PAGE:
The headline in The Oklahoman for Sept. 20, 1959, read: “Notorious Bank Bandit Dies,” and the story led with: “A 58-year-old man, virtually forgotten by society for 23 years died Saturday in the federal prison at Leavenworth, Kan. His death brought back the notoriety he had outlived.”
Frank Delmar, a convicted murderer and possible associate of Charles “Pretty Boy” Floyd, earned the dubious honor of being the first man arrested by the FBI for bank robbery. If he and his fellow bank robbers had robbed the People’s National Bank of Kingfisher 23 days earlier, it would have still been a crime prosecuted under state law, but President Franklin Roosevelt had signed a bill into law making the robbery of a national bank, a federal offense.
Delmar and seven others had escaped the prison at Lansing, Kan., on Jan. 19, 1934. On May 31, Frank Delmar and three other escapees robbed the People’s National Bank of Kingfisher of $3,000. The bank robbers took four bank employees hostage but released them unharmed.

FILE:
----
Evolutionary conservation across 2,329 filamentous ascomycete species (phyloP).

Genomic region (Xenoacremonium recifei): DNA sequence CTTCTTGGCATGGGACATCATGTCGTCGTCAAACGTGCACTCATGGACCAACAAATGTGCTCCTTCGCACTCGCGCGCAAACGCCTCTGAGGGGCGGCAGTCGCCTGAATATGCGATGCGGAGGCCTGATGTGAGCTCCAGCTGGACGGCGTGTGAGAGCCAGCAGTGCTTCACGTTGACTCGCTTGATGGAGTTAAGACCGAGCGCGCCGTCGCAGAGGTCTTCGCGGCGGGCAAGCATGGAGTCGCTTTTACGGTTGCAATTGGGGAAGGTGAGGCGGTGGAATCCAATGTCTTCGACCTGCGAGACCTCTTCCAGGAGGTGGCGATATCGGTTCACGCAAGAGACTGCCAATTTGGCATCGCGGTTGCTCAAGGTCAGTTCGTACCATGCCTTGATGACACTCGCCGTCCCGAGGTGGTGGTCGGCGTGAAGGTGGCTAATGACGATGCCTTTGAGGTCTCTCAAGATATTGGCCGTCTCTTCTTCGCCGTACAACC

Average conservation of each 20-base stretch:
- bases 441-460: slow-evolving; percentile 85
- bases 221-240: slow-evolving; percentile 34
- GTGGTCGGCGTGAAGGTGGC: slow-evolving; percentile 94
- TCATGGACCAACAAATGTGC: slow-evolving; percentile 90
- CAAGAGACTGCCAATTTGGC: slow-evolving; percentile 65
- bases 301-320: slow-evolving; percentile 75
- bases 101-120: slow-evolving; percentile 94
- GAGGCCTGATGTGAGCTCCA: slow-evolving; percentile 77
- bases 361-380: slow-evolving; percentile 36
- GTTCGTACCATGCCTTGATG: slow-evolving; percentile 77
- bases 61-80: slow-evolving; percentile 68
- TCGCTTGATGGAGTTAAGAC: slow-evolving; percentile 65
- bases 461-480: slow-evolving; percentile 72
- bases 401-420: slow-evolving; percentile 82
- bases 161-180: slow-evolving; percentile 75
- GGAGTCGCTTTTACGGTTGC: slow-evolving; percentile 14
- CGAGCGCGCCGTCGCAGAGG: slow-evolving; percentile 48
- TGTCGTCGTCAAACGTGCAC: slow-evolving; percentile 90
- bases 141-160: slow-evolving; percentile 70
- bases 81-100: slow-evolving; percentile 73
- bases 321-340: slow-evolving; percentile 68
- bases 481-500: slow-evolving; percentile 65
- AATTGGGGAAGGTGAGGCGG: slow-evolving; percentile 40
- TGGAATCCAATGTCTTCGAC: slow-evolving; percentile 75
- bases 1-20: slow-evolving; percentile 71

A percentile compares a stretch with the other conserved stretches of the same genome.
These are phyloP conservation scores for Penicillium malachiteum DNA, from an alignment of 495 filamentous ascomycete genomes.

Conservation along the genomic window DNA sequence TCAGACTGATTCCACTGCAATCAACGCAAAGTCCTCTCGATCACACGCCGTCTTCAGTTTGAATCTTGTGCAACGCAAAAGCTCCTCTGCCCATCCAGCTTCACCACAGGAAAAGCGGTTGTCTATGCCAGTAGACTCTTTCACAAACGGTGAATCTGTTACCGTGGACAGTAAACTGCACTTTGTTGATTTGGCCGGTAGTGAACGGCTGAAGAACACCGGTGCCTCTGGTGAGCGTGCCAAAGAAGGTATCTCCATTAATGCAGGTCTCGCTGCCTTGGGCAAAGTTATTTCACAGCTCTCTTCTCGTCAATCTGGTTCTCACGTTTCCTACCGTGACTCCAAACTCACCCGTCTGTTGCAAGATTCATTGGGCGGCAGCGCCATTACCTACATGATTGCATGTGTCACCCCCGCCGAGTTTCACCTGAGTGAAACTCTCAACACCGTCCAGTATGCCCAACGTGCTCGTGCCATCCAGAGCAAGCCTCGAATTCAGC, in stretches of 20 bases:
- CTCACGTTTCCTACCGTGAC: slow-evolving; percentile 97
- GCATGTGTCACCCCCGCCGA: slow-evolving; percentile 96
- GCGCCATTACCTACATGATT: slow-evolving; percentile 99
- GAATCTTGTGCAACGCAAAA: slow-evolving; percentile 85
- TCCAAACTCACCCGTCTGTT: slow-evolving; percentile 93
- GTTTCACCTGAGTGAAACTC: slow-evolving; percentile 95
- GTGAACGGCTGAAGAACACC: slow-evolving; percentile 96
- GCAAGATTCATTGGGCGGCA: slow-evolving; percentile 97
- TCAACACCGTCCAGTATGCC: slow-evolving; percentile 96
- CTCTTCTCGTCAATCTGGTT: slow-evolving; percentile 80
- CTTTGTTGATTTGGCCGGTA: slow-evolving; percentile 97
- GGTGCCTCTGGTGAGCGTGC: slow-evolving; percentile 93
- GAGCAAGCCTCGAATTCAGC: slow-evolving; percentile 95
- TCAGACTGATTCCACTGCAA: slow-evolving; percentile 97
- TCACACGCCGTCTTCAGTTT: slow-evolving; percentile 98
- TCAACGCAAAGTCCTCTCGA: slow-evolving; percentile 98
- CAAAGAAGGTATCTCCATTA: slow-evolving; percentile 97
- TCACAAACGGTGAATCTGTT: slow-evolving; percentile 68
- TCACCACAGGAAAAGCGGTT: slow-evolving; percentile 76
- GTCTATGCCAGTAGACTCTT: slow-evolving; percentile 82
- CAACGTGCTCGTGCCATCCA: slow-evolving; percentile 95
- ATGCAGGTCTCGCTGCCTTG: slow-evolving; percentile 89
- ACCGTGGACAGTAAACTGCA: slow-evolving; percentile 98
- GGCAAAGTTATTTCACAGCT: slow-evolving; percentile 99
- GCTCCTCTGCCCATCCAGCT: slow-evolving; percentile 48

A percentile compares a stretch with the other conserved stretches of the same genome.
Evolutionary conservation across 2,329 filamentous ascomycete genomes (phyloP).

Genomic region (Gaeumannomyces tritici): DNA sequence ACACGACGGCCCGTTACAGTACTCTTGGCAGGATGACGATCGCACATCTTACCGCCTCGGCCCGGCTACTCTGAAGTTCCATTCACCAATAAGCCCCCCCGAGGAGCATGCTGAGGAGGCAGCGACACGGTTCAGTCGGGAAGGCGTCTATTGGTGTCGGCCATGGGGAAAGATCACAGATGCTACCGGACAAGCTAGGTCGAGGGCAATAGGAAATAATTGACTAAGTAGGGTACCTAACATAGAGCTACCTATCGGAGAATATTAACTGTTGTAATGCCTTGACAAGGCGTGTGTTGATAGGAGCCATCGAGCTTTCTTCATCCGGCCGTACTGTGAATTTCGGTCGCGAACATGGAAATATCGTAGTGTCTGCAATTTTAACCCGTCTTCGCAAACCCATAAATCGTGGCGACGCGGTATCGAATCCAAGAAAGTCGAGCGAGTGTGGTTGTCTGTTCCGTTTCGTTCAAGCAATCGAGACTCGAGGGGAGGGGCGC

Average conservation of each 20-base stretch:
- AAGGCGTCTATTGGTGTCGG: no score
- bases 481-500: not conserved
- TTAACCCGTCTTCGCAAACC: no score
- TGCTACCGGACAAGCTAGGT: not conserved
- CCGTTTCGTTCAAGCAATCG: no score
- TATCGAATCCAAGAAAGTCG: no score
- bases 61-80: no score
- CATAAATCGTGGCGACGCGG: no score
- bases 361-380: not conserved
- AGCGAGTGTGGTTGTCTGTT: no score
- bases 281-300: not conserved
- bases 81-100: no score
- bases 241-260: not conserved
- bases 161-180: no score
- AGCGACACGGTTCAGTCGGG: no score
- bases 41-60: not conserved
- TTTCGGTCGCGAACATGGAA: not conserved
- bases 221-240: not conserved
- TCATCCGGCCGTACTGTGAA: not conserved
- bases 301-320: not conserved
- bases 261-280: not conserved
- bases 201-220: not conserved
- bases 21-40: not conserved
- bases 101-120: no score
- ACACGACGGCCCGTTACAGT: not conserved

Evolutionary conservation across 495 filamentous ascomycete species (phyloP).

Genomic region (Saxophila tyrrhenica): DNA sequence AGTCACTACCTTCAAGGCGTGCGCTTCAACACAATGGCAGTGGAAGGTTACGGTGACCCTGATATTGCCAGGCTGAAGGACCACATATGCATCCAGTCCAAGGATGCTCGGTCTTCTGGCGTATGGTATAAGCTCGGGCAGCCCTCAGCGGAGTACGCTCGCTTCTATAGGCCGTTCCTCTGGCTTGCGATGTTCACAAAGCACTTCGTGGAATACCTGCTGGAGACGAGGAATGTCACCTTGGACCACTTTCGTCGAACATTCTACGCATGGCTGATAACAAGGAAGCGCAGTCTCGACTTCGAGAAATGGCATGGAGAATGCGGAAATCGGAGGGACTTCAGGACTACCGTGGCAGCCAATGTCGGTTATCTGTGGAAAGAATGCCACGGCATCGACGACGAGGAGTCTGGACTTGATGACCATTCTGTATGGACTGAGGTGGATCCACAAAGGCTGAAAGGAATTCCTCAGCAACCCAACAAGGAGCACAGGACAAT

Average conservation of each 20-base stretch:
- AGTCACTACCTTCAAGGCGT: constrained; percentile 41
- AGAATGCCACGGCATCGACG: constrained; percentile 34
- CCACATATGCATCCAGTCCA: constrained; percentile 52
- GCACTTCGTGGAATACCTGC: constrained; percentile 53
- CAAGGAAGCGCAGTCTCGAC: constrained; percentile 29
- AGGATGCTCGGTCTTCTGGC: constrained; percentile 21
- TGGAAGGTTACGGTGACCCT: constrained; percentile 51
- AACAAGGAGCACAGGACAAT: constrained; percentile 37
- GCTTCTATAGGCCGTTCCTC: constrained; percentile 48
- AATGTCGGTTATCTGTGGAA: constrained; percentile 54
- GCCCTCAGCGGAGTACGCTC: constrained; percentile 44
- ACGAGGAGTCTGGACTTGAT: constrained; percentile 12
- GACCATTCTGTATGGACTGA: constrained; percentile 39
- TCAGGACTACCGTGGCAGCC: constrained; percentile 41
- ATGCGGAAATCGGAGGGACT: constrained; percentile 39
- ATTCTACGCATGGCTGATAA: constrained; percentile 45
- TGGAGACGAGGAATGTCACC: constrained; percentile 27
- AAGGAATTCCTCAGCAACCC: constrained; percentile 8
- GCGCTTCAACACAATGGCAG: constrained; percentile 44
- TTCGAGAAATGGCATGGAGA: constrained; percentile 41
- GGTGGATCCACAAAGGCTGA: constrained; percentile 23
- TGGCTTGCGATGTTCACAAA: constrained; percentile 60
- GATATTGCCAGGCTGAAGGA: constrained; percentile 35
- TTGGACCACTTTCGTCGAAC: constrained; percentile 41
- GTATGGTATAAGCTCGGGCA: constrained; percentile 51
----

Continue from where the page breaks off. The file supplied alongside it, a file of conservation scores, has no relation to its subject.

On Aug. 12, 1934, Frank Delmar was arrested near Claremore by two federal agents. He was tried for his crimes and could have received the death penalty because of the kidnapping of the bank employees, but he received a sentence of 99 years in the federal prison at Leavenworth.
He remained in prison for 23 years until his death Sept. 19, 1959.
The newspaper article, which served as his obituary, said: “He entered the federal prison immediately, and virtually dropped from the eyes of society.” For the 23 years he was in prison, Delmar “never wrote a letter, never received one, and never had a visitor. He had no known relatives.”
The article ended with the statement: “And Saturday, his death closed the book. It marked the severing of another link with the wild days of gangsterism for the entire midwest.”